The term "gatekeeper" isn't meant pejoratively here, either. He's been in some immensely close fights with several fighters, and he's capable of defeating most in the division, but a 7-6 record in the UFC will have him in that role indefinitely.
With that said, this is the type of fight he tends to lose in close fashion. Cerrone's never been stopped by strikes before, and he's been hit with some pretty big shots throughout his career. His striking is also much improved, and while his jiu jitsu game is pretty slick as well, it's his improvements in wrestling that helped him turn the corner from solid lightweight to potential title contender.
He got sucked into Nate Diaz's game in December, but the same thing won't happen against Stephens. If he fights intelligently, uses his reach, and picks his spots, he's got the length, height, and speed necessary to render Stephens ineffective during the fight. If he does that, this is his easy. Cerrone via decision
Yves Jabouin vs. Jeff Hougland (Bantamweight)
Jabouin's early career is littered with stoppage wins, and he's shown off his power on a few occasions in the WEC and UFC, but he lacks a stoppage victory in his 3-3 mark under the Zuffa umbrella.
Hougland, who was brought in as a late replacement, has gone unbeaten in nine fights over the last seven years, including a win in his UFC debut last July. However, while he presents a submission threat throughout the bout for Jabouin, the fact that he's a late replacement and hasn't fought in 10 months does work against him.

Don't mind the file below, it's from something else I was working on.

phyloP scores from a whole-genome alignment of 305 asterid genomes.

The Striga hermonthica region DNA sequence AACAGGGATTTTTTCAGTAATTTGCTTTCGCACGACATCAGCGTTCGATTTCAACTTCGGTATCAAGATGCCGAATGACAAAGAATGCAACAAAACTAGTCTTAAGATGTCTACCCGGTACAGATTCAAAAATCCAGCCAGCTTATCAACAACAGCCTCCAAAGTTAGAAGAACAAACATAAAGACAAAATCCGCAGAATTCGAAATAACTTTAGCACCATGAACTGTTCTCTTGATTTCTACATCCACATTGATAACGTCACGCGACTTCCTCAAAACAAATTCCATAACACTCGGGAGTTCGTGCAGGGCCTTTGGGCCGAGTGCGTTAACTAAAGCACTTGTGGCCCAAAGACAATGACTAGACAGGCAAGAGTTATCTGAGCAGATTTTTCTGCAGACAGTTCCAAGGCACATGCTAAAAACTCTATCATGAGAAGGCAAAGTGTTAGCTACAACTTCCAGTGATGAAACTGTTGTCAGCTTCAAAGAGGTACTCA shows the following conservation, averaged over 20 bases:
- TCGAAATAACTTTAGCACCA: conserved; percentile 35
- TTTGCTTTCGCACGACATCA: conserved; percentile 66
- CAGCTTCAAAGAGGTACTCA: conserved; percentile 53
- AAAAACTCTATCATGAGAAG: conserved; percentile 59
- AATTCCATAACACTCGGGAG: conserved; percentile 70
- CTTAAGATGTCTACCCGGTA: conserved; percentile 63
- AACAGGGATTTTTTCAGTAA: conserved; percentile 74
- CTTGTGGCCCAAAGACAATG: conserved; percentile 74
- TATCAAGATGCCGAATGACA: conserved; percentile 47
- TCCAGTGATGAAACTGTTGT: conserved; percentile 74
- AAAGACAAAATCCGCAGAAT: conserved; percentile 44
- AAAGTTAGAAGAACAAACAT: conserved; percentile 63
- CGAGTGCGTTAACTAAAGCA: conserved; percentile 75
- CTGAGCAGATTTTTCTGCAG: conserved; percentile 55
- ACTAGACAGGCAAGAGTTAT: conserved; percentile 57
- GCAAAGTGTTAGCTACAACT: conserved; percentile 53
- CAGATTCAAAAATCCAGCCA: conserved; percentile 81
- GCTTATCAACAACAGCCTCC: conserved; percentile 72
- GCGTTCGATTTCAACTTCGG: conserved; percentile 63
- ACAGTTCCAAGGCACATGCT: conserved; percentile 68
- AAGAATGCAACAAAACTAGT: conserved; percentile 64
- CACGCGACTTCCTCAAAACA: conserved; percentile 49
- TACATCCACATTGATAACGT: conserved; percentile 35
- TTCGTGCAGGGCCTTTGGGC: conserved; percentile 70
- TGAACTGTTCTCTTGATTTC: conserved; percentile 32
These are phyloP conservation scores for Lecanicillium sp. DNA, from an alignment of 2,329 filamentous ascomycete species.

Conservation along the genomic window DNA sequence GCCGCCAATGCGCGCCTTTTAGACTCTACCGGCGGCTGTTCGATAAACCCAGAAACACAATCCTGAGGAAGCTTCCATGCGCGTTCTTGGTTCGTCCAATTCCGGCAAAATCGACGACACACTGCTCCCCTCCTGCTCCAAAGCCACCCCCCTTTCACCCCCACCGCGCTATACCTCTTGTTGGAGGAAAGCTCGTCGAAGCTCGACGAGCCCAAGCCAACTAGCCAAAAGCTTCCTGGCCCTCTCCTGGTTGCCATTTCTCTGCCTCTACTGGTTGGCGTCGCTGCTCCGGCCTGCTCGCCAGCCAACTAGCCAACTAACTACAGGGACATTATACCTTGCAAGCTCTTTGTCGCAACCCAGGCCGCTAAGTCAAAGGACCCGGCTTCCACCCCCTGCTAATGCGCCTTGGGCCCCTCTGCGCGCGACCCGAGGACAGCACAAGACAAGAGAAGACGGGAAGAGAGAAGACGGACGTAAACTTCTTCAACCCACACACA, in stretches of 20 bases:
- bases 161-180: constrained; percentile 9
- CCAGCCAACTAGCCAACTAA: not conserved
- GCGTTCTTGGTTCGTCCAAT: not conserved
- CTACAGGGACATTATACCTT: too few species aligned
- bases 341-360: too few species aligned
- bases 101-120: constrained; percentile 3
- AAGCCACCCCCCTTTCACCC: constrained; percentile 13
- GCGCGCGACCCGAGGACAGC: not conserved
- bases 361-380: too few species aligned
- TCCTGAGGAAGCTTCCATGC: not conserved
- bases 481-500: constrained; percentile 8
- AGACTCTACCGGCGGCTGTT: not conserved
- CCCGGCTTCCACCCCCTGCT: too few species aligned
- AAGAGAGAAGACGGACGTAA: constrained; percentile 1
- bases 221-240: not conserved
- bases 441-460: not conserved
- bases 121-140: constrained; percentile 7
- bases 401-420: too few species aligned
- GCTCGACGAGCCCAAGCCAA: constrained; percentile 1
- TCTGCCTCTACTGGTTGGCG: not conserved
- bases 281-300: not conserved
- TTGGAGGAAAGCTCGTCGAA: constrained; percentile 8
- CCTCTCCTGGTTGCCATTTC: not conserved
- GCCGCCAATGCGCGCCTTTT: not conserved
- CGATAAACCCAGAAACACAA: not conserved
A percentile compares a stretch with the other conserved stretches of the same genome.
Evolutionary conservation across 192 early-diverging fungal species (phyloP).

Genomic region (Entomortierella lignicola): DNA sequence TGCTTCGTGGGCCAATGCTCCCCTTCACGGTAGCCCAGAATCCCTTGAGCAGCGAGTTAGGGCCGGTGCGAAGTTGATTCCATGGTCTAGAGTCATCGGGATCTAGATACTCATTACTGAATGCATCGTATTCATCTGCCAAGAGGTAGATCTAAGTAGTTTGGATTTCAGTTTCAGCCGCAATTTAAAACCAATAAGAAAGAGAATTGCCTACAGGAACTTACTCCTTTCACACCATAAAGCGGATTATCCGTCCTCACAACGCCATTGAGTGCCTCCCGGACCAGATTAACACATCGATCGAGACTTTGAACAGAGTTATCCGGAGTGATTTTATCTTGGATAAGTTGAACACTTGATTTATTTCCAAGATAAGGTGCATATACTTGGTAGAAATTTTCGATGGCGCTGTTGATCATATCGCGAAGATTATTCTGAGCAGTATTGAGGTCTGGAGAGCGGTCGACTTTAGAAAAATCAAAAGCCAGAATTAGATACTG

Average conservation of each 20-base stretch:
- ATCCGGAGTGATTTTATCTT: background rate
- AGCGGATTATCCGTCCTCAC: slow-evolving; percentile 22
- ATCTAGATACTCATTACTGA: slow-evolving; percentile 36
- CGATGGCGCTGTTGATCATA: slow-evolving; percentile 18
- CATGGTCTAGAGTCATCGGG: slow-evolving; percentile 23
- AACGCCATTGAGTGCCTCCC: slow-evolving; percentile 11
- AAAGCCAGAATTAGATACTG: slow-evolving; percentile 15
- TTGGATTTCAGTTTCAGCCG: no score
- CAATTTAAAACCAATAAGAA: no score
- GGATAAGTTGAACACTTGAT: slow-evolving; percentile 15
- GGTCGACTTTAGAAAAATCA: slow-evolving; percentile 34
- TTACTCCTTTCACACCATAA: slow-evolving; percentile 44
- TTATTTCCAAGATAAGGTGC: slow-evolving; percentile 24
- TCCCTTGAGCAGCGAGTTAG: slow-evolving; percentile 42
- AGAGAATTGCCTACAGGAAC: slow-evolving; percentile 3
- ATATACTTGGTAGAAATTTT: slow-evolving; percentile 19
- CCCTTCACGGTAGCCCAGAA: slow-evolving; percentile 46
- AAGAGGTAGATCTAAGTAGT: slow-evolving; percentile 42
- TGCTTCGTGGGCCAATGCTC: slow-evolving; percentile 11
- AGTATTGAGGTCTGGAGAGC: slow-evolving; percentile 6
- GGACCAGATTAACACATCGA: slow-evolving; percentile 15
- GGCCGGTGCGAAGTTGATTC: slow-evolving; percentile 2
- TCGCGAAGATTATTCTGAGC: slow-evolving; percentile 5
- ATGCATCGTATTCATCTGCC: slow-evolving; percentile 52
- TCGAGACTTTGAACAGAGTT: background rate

Ultimately, Jabouin has more experience on a big stage, and has won two straight, albeit by split decision. Still, he should have more than enough in the tank to avoid the attacks of Hougland, though an eye must be kept on the submission game of Hougland prior to the final horn. Jabouin via decision
Igor Pokrajac vs. Fabio Maldonado (Light Heavyweight)
Pokrajac is coming off of two stoppage wins over Todd Brown and Krzysztof Soszynski, but he's facing a decidedly more difficult striker in Fabio Maldonado here. However, Maldonado hasn't fought since a questionable decision loss to Kyle Kingsbury almost a year ago.
This is very likely going to be a fight contested entirely on the feet, and while Pokrajac has been impressive in his last two stoppage wins, Maldonado is a more dynamic puncher than either fighter he faced in those wins.
If Maldonado's cardio isn't completely negated by the year long layoff, I think he'll provide a varied attack that should wear Pokrajac down to a stoppage around the midpoint of the fight. Maldonado via TKO in the second round
Jason MacDonald vs. Tom Lawlor (Middleweight)
This fight features two immensely entertaining, yet woefully inconsistent fighters. Lawlor's entrances have become a part of his schtick, but he hasn't put together the regular success to bring the complete package.
MacDonald was brought back to the UFC in 2010 after a year and four fights outside of the organization, and promptly suffered an injury that kept him out a year. He returned with a submission win, only to lose once more in his last fight against Alan Belcher.
Lawlor has some decent skills on the ground, but MacDonald's submission game will be on another level there. If Lawlor can keep things standing, he's got the advantage on the feet, but that's easier said than done. The big X factor in this fight is also MacDonald's cardio advantage, so there are just more things working in MacDonald's favor here. MacDonald via submission in the second round.
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Jamie Penick, editor-in-chief